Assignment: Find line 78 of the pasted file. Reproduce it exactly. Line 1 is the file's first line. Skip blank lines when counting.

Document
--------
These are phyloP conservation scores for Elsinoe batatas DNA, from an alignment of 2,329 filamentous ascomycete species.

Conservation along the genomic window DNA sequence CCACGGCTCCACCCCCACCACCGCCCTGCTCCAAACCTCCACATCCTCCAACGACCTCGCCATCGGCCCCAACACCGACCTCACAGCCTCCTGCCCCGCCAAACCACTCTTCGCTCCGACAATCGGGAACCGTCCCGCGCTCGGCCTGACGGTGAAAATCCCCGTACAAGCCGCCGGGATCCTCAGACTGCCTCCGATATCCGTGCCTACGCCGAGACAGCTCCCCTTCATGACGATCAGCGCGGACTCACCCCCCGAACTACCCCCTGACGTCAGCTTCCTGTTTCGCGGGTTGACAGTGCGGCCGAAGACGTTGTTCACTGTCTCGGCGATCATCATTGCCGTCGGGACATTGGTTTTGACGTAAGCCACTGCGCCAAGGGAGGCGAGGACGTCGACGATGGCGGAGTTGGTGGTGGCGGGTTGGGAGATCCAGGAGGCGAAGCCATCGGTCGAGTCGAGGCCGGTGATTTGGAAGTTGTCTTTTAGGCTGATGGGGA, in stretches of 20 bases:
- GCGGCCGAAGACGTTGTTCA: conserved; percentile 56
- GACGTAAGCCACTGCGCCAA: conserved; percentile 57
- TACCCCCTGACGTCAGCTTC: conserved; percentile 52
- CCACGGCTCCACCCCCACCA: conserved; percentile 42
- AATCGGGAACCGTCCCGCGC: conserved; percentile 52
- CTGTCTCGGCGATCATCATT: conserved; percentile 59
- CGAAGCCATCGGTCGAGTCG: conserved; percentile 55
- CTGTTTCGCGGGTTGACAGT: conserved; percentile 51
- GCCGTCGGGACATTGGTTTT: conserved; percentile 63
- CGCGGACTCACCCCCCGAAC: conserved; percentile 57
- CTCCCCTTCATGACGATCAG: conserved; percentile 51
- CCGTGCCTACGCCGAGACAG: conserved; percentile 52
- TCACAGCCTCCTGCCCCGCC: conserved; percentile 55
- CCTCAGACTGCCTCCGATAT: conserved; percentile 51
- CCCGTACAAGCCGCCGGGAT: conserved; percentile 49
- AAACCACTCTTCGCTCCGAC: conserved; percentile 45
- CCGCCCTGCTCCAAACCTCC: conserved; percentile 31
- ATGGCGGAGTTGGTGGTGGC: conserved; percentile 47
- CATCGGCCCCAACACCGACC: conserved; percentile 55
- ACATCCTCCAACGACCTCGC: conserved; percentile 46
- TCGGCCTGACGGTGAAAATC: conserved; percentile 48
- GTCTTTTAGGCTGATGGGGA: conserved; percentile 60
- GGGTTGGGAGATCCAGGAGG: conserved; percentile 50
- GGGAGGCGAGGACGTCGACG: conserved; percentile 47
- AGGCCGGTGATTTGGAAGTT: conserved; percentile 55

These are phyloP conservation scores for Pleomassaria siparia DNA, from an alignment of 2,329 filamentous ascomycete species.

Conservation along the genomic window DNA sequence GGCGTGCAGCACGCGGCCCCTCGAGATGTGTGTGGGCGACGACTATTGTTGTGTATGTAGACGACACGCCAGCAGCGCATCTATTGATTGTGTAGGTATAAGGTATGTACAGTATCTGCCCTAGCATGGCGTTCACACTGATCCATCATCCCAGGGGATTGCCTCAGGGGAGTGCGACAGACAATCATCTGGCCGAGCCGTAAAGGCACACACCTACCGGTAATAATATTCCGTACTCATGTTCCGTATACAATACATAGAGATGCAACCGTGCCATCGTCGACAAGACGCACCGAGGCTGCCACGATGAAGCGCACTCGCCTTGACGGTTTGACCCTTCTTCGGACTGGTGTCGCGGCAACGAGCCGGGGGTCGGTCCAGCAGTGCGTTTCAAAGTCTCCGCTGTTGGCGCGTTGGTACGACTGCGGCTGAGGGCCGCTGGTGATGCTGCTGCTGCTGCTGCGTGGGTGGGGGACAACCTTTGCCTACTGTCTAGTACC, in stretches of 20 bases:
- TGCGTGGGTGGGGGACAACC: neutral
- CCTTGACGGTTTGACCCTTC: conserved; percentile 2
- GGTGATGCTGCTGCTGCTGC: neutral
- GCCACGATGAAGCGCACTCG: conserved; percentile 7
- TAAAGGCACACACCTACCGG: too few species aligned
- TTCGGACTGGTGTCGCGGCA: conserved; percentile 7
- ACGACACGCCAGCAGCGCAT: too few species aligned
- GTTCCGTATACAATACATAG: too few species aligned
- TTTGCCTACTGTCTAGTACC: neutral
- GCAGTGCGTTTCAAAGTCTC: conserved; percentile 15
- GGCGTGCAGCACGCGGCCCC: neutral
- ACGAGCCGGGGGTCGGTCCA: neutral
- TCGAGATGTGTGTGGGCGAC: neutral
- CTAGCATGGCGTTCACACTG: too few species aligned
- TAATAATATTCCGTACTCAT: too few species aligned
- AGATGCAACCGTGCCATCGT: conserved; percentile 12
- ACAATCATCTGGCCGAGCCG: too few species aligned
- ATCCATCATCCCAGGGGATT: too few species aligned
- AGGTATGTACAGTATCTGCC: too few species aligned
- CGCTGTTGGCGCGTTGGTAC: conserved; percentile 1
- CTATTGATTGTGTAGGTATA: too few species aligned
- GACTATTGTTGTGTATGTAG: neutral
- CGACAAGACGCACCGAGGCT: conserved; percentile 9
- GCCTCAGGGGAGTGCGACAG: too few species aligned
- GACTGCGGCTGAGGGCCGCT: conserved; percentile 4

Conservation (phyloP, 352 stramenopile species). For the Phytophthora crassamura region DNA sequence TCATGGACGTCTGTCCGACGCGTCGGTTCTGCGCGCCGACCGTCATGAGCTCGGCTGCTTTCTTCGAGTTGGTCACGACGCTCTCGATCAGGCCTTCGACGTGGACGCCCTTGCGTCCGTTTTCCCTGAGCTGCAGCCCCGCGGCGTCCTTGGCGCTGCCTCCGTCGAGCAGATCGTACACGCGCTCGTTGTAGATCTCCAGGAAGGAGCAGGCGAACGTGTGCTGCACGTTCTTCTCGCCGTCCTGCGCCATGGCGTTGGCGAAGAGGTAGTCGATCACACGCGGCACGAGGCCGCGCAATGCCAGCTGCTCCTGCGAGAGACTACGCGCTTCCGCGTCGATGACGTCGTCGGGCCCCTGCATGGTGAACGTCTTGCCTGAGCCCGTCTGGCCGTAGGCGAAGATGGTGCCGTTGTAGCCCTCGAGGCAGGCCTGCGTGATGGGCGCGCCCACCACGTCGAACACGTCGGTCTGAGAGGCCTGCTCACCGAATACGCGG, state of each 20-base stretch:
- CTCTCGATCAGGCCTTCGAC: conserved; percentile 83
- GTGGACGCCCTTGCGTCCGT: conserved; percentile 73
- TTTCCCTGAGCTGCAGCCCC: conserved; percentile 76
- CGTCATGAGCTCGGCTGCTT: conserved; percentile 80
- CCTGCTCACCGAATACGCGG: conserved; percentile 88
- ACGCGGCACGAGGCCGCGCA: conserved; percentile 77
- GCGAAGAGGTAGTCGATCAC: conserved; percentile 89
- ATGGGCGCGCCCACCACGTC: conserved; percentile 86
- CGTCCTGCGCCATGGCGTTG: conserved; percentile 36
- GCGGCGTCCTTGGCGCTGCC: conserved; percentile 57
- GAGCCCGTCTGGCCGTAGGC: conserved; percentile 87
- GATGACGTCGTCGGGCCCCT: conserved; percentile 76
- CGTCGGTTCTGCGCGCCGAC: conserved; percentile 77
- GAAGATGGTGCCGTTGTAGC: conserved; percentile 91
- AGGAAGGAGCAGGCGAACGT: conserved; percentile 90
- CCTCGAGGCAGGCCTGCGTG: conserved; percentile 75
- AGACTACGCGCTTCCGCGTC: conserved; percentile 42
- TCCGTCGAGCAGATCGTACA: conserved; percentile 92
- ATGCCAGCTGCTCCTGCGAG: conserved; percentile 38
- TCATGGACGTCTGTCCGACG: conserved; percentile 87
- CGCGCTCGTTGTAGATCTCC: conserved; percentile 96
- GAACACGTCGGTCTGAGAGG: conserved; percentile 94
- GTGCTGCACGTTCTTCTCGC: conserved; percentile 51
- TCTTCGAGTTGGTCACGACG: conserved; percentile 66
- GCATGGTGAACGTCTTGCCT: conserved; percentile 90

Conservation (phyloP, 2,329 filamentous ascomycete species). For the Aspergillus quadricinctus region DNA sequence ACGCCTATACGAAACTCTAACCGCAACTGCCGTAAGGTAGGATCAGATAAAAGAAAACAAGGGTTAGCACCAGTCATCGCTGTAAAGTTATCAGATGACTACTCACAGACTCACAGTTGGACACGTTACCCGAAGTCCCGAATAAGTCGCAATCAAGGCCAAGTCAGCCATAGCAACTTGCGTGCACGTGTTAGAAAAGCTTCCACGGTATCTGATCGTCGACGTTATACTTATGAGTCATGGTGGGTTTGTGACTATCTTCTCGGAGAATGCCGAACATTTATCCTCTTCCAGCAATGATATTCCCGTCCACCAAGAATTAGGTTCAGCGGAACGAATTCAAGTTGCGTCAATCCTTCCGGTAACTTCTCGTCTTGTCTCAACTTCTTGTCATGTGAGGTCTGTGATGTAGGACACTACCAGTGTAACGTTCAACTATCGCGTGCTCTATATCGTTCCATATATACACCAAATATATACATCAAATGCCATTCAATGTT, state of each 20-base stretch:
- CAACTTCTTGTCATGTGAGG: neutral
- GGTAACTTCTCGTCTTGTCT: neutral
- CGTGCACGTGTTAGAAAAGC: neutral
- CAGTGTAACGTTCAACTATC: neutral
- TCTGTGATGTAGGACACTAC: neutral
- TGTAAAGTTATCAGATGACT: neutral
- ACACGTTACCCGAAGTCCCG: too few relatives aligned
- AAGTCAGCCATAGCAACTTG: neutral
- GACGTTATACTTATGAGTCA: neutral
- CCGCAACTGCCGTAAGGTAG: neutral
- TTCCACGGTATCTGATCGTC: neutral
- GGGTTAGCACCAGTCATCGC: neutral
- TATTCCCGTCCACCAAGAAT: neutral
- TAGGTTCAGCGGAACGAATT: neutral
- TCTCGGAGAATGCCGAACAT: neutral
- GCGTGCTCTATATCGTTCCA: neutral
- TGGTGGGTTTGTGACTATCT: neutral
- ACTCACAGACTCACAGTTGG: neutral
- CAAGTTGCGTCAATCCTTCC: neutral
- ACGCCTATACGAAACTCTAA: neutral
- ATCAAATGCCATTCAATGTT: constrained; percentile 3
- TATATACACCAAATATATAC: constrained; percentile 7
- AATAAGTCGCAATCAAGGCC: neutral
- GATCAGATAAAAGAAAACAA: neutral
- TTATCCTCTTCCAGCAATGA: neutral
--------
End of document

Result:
- GTGCTGCACGTTCTTCTCGC: conserved; percentile 51